dialects in movies

Tom Zurinskas truespel at HOTMAIL.COM
Tue Apr 1 22:51:13 UTC 2008

Some thoughts.

By dialect I assume is meant accent (which is the main thing about dialects to me)
bad guys - italian or NY city accent - mob
evil geniuses - german accent
best use of accent in cowboy film - true grit
best flip of accent from seeming badguy to goodguy - My cousin vinnie.
airhead - like west coast to the max, dude
gay - birdcage.

Tom Zurinskas, USA - CT20, TN3, NJ33, FL5+
See truespel.com - and the 4 truespel books plus "Occasional Poems" at authorhouse.com.

> Date: Wed, 2 Apr 2008 00:22:22 +0200
> From: umajchrzak at GMAIL.COM
> Subject: Re: dialects in movies
> ---------------------- Information from the mail header -----------------------
> Sender: American Dialect Society
> Poster: urszula majchrzak
> Subject: Re: dialects in movies
> -------------------------------------------------------------------------------
> Thank you very much for taking your time to answer my e-mail in so much
> detail :-)...
> I'm actually trying to look at dialects as perceived mostly by Americans (or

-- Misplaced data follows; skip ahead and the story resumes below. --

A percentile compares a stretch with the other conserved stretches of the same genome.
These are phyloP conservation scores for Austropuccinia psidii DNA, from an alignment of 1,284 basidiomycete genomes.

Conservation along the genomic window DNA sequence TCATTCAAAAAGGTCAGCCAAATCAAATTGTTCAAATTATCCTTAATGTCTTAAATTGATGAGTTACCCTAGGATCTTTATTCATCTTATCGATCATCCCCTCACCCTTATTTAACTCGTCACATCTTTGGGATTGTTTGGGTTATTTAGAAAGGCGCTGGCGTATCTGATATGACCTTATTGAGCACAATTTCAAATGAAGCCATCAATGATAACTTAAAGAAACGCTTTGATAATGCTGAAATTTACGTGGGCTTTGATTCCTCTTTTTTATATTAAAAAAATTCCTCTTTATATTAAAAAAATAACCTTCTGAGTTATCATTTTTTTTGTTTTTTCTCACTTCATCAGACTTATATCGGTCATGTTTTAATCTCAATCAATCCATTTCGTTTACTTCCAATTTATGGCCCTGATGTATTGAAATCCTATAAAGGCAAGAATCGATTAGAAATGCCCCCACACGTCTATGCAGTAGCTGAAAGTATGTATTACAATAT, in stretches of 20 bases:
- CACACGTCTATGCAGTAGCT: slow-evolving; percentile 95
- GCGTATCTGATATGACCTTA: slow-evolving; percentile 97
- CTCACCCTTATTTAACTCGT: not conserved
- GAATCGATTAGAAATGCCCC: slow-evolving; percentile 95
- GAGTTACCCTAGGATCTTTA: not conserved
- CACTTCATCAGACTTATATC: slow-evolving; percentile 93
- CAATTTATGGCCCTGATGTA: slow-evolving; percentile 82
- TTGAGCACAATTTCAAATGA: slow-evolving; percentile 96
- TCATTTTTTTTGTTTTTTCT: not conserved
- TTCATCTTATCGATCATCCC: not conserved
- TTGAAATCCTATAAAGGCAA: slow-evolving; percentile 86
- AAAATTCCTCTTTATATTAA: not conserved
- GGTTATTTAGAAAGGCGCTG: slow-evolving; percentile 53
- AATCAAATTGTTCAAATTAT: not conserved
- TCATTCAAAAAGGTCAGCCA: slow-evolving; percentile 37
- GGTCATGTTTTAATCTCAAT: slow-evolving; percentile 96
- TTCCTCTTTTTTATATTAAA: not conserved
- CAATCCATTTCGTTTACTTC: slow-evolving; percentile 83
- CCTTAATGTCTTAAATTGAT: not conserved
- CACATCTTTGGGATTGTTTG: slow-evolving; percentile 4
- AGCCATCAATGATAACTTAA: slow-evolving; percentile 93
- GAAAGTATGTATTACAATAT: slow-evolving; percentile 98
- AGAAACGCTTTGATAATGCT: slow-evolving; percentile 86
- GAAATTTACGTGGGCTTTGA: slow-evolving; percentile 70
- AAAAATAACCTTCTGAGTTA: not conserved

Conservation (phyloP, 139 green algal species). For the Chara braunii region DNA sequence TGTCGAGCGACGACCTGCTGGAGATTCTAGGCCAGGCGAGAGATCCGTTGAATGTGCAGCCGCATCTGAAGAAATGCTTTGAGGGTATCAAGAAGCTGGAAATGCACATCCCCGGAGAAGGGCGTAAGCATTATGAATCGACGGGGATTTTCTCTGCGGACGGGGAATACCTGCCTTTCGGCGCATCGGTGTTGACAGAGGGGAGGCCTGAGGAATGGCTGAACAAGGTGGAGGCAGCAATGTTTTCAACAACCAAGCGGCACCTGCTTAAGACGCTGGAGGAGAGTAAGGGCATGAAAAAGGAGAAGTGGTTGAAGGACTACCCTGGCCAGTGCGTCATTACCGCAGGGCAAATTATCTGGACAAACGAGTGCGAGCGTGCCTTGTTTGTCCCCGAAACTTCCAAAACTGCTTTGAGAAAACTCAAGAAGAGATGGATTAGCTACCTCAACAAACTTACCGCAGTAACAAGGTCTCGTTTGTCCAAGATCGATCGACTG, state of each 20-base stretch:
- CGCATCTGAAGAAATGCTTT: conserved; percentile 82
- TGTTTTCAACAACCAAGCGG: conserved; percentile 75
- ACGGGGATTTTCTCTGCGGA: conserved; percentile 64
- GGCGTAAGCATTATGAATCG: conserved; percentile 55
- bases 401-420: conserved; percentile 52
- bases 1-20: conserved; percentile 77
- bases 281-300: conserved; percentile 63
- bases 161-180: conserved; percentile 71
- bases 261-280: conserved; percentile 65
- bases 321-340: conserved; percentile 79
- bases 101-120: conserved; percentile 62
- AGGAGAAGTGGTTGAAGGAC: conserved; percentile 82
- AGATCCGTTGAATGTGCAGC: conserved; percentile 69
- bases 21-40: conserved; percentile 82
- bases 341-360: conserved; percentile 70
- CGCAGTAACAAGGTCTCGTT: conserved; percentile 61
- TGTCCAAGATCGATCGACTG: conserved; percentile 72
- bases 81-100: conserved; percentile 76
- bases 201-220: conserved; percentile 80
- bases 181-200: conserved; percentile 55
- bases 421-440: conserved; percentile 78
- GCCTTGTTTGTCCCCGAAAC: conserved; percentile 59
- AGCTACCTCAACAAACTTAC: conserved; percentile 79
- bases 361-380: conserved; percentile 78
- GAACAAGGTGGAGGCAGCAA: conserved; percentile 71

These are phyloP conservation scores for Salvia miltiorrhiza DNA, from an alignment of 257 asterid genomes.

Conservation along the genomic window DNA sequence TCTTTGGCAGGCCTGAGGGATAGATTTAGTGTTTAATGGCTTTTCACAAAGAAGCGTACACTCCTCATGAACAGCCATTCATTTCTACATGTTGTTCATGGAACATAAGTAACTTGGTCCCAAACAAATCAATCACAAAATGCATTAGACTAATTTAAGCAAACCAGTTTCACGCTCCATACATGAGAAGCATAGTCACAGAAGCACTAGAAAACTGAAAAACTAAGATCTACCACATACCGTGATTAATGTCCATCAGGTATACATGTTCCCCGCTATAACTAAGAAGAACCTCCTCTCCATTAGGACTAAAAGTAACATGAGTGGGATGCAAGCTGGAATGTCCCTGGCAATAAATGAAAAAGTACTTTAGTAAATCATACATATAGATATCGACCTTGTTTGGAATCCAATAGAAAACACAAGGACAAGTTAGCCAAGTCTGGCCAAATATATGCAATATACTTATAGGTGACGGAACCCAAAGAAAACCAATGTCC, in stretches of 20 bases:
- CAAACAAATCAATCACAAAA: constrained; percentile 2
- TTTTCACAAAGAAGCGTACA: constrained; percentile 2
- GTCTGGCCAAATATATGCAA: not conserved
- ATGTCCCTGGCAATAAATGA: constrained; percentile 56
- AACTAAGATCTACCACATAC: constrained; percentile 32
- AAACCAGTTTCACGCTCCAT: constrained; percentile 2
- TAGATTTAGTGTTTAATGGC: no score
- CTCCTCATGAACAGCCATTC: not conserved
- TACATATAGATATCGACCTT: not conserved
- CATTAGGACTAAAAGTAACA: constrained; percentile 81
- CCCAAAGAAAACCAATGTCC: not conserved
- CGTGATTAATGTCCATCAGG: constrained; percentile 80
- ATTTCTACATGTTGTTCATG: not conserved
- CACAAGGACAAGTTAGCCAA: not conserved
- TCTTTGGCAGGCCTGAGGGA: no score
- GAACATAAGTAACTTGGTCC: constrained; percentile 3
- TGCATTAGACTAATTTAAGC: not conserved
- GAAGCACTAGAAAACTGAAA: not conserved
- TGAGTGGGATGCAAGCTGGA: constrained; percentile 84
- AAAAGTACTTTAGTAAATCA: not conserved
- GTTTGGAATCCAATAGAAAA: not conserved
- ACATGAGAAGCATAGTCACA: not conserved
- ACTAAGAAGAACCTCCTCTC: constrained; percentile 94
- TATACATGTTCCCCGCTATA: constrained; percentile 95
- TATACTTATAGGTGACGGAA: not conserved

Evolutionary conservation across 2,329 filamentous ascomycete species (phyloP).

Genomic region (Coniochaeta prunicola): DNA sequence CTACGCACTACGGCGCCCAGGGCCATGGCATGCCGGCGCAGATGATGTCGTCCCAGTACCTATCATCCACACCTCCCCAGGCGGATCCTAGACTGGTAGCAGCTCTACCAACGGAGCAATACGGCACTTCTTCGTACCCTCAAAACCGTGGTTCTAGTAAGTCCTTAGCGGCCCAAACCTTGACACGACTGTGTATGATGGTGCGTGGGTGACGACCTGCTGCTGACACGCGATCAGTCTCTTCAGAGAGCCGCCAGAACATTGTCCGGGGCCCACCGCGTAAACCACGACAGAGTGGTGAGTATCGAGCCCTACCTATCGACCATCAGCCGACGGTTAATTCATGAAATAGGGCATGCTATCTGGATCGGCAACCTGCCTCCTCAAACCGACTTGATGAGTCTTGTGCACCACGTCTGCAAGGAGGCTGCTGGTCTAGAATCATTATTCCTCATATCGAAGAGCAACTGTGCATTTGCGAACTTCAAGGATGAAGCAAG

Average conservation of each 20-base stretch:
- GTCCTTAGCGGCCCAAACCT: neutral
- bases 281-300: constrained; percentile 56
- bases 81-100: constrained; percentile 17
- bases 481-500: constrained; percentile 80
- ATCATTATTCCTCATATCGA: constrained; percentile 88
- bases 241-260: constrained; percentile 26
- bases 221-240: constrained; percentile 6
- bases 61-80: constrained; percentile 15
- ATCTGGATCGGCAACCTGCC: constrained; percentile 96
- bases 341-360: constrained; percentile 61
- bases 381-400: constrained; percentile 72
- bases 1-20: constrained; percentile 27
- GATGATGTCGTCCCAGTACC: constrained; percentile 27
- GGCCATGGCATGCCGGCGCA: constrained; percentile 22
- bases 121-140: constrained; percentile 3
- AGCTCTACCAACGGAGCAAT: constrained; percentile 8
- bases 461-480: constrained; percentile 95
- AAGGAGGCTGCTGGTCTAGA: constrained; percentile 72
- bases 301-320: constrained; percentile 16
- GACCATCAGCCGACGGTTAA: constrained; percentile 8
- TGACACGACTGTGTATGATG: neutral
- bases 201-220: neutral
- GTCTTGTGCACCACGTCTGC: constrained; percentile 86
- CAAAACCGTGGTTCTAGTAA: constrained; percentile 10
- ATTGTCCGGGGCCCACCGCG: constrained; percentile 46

> people able to detect even slight traces of a regional dialect/accent). The
> interesting claim that I came upon was that movie producers (movies)
> reinforce stereotypes of people from some regions by choosing certain
> dialects to depict specific traits of personality (stock characters)... It's
> probably clearly visible in animated movies but I think there are plenty
> examples in other genres as well...
> I'm trying to make up a list of movies that make an abundant use of
> dialects... I know the WW II movies should have a lot of stereotypical usage
> of dialects but I'm looking for more clues as to specific movies that would
> be valuable in this respect. I'm also wondering if it's a thing of the past
> and doesn't happen in "politically correct" movie industry these days, or
> it's still a noticeable phenomenon...
> Thank you for your help!
> -Ula
> On Sun, Mar 30, 2008 at 6:20 PM, Damien Hall
> wrote:
>> ---------------------- Information from the mail header
>> -----------------------
>> Sender: American Dialect Society
>> Poster: Damien Hall
>> Subject: dialects in movies
>> -------------------------------------------------------------------------------
>> Dear Ula
>>> More specifically, I'm searching for the use of stereotypes based on
>> dialects
>>> and trying to determine how much the use of dialects in the movies
>> influence
>> our
>>> view of people.
>> What national perspective (if any) are you doing it from? It's a question
>> of
>> interest because it seems to me (a Brit who's lived for four years in
>> Philadelphia) that the view that the average movie-goer gets of a
>> character,
>> based on the character's dialect, is fundamentally different depending on
>> the
>> place of origin of the movie-goer. That is, an American will probably be
>> able
>> to distinguish between, say, (at least) a NYC accent, a Northern Cities
>> accent,